ART is imitating life at Eden Court’s alternative to panto.
For the man wielding the razor in the title role of Sweeney Todd is a real-life barber, Pete Langlands.
Although now a unisex hairdresser at Studio 19 in the Haugh area of Inverness, Langlands began his career as a barber, his training including the proper use of the straight razor to give his customers a close shave. Not use it to turn them into the ingredients of Mrs Lovett’s succulent meat pies.
However, Langlands has no fear that seeing him on stage as the Demon Barber of Fleet Street will be off-putting to his customers.
"Most of my clients find it quite exciting that I have this different aspect to my life," he said.
In fact, several of his regulars have promised to see him take the lead role in Sweeney Todd’s Cut-Throat Christmas at the OneTouch Theatre next week.
It is not the first time Langlands has played the throat-cutting anti-hero, having previously played Sweeney in a shorter studio version.
This, however, is a full length Victorian melodrama, performed with gusto by Langlands and his fellow Eden Court CREATIVE drama lab students.
Langlands is amongst the most experienced of the students taught by Eden Court drama worker John Batty, who returns to directing duties for what has become a festive season tradition at Eden Court in its own right.
Langlands even worked at Eden Court as a drama assistant a few years ago, but is relishing a role that combines his day job with his hobby.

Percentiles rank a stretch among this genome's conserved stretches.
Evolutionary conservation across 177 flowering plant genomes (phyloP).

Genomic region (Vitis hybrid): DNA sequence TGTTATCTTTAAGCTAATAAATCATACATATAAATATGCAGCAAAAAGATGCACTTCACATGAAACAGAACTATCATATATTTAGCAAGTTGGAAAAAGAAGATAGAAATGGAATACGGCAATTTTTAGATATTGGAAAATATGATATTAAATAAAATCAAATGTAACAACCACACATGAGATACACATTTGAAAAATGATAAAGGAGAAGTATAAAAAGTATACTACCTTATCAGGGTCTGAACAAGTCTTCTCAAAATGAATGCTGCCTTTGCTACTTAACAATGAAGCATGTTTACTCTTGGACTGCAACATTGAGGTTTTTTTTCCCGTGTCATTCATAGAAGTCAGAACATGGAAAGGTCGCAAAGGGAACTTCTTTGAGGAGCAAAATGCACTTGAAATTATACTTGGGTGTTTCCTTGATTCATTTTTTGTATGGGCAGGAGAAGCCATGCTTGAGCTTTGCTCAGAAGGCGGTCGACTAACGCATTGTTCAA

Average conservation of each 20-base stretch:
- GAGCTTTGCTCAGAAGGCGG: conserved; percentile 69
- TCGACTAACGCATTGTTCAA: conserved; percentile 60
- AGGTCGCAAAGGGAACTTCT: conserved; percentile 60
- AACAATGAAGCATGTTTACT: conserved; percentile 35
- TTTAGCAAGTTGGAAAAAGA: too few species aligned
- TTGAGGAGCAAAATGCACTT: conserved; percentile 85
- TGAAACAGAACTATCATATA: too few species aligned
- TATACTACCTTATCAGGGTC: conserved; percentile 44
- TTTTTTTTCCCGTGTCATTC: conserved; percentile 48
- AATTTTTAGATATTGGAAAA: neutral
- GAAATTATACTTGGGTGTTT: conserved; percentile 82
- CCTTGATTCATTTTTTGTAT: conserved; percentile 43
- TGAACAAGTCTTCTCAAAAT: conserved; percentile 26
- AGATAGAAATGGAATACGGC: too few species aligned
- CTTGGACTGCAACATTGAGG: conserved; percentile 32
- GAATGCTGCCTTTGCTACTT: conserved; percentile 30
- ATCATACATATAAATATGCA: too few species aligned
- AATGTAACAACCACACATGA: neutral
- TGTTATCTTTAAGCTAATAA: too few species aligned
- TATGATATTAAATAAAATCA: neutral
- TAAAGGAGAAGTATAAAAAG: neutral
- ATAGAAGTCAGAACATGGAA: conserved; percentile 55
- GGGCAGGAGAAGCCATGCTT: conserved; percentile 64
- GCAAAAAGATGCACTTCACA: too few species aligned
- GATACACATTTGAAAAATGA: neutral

"The challenge is getting that fine line between charismatic and maniac," he said.
"He’s still running a business, but at the same time he’s a mass murderer."
Langlands admits he likes playing villains, having played the biggest of them all in Creation where he played Lucifer and Satan.
"I find it an easy side of the personality to tap into," he said, before adding reassuringly: "It gets it out of the system."
Eden Court CREATIVE has been running its non-seasonal shows alongside its main professional pantomime for a number of years.
Past shows have included stage versions of classic British sitcoms Fawlty Towers and ‘Allo, ‘Allo. This year, needing another familiar property that would entice in an audience and provide parts for his 35 students, Batty has turned to Victorian melodrama.
"The other great thing about them for us is that they are always relatively short, about 30 to 40 minutes, because they are always based on these old penny dreadful story papers," he explained.
"It’s easier to produce 45 minutes of material. An hour and a half play is just too long to rehearse."
That means that, in addition to Sweeney Todd, next week’s audience at Eden Court can enjoy a "bonus" play in another of the most popular Victorian melodramas, Maria Marten, or The Murder in the Red Barn, which is based on a true-life murder in Suffolk in the 1820s.
Batty revealed a secret about the pies the cast some of the cast can be seen scoffing during the show.
One of the three actors required to tuck into Mrs Lovett’s pies during the play is vegetarian, so far from containing the remains of Sweeney Todd’s customers, these pastries have no meat products at all.
However, Eden Court’s restaurant might make up for that absence.
"I believe the restaurant will be selling pies in the interval," Batty revealed.
"Though I don’t think they are going to sell very many."
• Sweeney Todd’s Cut-Throat Christmas is at the OneTouch Theatre, Eden Court, Inverness, at 8pm from Monday 8th to Wednesday 10th December.